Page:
Criticism of cultural biases and celebration of love!
I have been trying to see the film of New York based Kurdish
director, Jalal Jonroy, and recently I have been lucky enough to see
it on a small TV screen in New York, at the apartment of the
directors. During the kind of private screening of David and Layla
for my sister and me I was already exhausted by the heat and
humidity of New York’s weather and for been walking in the streets
of New York for
cooled me. I say it straight away that I like Jonroy’s first feature very much, it is a great film.
Though, I am sure it would be a better experience watching the film on a big cinema screen so
that the sound and sight would be more amazing.
Although it is the first feature of director and made out of small budget and lack of well-
established production team, it is as professional as any big budget Hollywood film. Yet, the
performances of the actors/actress are wonderful. The well structured script and professionally
directed film is the proof of Jonroy’s creativeness. Throughout the film, the jokes are woven in a
way that they do not prevent the film as being informative about Kurd’s plight.
Jonroy's political-comedy is a kind of criticism of bias between cultures and religions. Film
criticizes the way the western world deals with Kurds and the way Israel handles Palestinian
people. And yet vice-verse, the way Muslims thinks of Jews people. However, most importantly,
the film does take a side on the issue of cultural differences and political issues by celebrating
the power of love and the need of accepting others as "other". David is a young Jew TV producer
who happens to fall in love with a Muslim Kurdish girl, Layla, who does not have a green card to
stay in America. Based in New York the film tells the story of David and Layla’s love and their
families’ reaction to that. Layla, a nice looking and attractive girl, wanders in New York’s busy
streets and wherever she looks at, she sees Kurdistan; she looks at the Manhathan's skylines
or at famous Time square's shiny lights and sees almighty Kurdistan Mountains…
All big loves starts with coincidences and some kind of hatred. David, a microphone in his hand
and a cameraman with him, asks Layla about her sex life and naturally gets a slap on his face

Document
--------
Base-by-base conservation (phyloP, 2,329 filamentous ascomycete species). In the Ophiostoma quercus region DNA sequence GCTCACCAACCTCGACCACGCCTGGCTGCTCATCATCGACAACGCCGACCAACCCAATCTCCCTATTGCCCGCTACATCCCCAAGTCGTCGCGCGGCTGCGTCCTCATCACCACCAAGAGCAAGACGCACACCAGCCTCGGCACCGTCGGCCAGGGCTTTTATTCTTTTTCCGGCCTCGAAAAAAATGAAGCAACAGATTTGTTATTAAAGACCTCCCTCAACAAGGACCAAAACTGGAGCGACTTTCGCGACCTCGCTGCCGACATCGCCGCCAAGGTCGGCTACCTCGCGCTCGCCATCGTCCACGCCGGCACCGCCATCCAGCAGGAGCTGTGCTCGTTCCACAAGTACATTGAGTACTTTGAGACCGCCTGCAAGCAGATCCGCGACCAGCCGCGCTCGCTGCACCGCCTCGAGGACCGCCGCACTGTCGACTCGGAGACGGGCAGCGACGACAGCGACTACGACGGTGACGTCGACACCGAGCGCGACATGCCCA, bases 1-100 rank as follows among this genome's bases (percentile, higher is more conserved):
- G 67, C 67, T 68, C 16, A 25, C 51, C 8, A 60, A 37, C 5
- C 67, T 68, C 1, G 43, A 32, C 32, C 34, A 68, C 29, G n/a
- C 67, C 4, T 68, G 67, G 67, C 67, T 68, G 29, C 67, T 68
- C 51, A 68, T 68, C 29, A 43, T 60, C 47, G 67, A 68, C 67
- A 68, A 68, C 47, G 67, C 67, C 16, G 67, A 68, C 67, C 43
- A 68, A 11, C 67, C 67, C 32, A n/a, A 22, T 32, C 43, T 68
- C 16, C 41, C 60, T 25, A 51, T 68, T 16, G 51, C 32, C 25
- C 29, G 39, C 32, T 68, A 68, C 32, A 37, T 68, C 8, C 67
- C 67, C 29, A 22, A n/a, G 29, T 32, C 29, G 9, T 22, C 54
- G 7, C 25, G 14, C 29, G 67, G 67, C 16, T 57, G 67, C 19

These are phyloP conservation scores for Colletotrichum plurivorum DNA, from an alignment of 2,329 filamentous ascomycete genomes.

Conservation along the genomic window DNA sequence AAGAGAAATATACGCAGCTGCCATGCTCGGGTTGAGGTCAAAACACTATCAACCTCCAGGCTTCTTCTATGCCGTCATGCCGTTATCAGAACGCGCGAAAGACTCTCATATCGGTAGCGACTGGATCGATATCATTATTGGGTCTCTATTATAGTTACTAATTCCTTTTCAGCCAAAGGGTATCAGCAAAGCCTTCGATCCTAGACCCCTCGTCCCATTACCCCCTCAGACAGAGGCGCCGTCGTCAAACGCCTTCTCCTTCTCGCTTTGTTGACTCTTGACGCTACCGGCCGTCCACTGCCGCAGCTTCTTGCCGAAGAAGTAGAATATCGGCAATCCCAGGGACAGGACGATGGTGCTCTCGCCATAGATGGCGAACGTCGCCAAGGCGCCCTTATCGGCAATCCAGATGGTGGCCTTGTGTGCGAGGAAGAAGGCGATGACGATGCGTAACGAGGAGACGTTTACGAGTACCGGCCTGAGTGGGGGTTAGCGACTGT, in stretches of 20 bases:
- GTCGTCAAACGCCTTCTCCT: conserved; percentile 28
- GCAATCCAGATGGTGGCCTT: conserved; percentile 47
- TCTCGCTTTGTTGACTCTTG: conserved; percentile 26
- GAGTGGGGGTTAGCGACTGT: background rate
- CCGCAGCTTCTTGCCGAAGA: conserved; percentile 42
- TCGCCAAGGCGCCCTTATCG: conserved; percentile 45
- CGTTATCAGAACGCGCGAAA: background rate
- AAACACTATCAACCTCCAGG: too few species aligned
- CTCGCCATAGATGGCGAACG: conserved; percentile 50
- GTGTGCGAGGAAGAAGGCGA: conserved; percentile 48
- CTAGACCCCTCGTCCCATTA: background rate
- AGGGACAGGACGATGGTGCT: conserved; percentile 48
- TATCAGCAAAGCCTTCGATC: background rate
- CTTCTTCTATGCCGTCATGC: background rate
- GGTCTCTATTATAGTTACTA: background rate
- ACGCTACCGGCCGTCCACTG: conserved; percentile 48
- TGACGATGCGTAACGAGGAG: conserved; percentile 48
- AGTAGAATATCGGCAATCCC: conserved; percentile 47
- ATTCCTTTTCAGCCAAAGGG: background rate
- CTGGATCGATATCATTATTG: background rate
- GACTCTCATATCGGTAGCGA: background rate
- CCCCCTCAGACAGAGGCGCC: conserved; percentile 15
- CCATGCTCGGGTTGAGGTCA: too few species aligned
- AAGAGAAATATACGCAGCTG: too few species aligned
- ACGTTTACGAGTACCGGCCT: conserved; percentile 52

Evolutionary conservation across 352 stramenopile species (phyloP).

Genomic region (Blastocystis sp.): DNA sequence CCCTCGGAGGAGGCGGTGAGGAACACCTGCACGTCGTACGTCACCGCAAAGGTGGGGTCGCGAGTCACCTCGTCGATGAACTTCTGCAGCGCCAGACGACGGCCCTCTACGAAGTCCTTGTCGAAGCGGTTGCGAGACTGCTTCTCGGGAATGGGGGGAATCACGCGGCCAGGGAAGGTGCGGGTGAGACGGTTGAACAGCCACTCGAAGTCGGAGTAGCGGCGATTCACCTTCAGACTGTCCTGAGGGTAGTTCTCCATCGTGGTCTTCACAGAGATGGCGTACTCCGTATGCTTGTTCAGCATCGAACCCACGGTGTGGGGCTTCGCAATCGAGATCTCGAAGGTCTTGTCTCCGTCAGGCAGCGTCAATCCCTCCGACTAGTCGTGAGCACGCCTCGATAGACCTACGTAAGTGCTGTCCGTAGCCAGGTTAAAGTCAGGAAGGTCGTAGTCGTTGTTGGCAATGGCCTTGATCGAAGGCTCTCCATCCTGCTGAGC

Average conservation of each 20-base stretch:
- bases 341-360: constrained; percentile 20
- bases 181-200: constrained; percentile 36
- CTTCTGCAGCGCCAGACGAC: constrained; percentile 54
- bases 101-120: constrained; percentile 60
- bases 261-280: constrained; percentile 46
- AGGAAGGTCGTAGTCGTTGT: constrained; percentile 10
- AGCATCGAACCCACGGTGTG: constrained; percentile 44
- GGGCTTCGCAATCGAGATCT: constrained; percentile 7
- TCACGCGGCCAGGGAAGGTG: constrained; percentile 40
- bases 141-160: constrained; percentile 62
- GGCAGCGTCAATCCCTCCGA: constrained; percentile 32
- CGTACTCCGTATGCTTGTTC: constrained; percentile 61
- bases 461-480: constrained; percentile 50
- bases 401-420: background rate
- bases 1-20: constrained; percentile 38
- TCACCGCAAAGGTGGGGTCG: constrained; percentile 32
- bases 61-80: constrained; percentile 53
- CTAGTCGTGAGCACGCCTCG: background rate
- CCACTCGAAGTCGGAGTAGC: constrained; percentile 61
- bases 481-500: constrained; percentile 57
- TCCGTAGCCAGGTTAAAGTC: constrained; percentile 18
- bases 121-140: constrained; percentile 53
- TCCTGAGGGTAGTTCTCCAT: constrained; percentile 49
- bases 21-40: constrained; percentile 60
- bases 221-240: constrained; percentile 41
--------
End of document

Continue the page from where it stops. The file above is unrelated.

as an answer. At the end, Layla falls for David too but there are so many obstacles and
problems that they have to deal with; namely cultural differences and religious biases.
Furthermore Layla’s love of Kurdistan. She is not a political woman but a woman who is in love
wit her country.
Neither of the family approves the relationship of David and
Layla but their love transcends the cultural and religious
biases of themselves and their families. As their relationship
improve they change too. In a way, David becomes a Muslim
and Layla becomes a Jewish. Finally, the prejudices are
broken under the power of love and the couple gets married.
At the end of the film, Layla is seen as still being in love with her country, Kurdistan, and praying
for the good of Kurdish people with her Jewish in-laws, saying "Next Year in Kurdistan, Inshallah
!” Furthermore, Layla makes her rather fundamental Jewish in-laws pray for “at least some
As being informative about Kurds and their plight, the film does make the job quite effectively;
David and Layla is an excellent political-comedy film in terms of entertaining people, criticizing
people's bias for each other from different cultures and religion.
It reminded me the American film "My big fat Greek Wedding" and "Mansoon Wedding" to some
extent, but David and Layla's handling of the cultural and religious bias and misunderstanding is
deeper and more realist and revolutionary.
David and Layla is not just a Kurdish film but a humanist film made by a Kurdish director who
has been living outside of Kurdistan for many years. Thanks dear Jonroy for creating David and
Layla. I think every Kurd and moviegoer should see this film and I look forward to see your next
film on Gilgamesh!
firstname.lastname@example.org - 29/07/2006
Devrim Kilic's other articles:
1- Representation of Kurdish Identity and Culture in the Films of Bahman Ghobadi
2- Narcissus should Blossom
3- Criticism of cultural biases and celebration of love!
4- Kiarostami’s portrayal of Kurds in ‘A taste of cherry’ and ‘The wind will carry us’
5-An exiled director's portrayal of his own people
portrayal of Kurds
Waiting for the rain, a
Kurdish love story
Silence tells much
more than words
The first film about
Kurds: Zere 80 years
Half Moon, a review in
of Kurds in ‘A taste of
cherry’ and ‘The wind
will carry us’
Kurdish Identity and
Culture in the Films of
Yol: A monument to
An interview with the
director Lauand Omar
David & Layla:
Criticism of cultural
celebration of love!
Interview with Yilmaz
David & Layla
Pain of Giving Birth
Crossing the Border
The New Kurdish
Yol - Jalal Jonroy
Breaking the Silence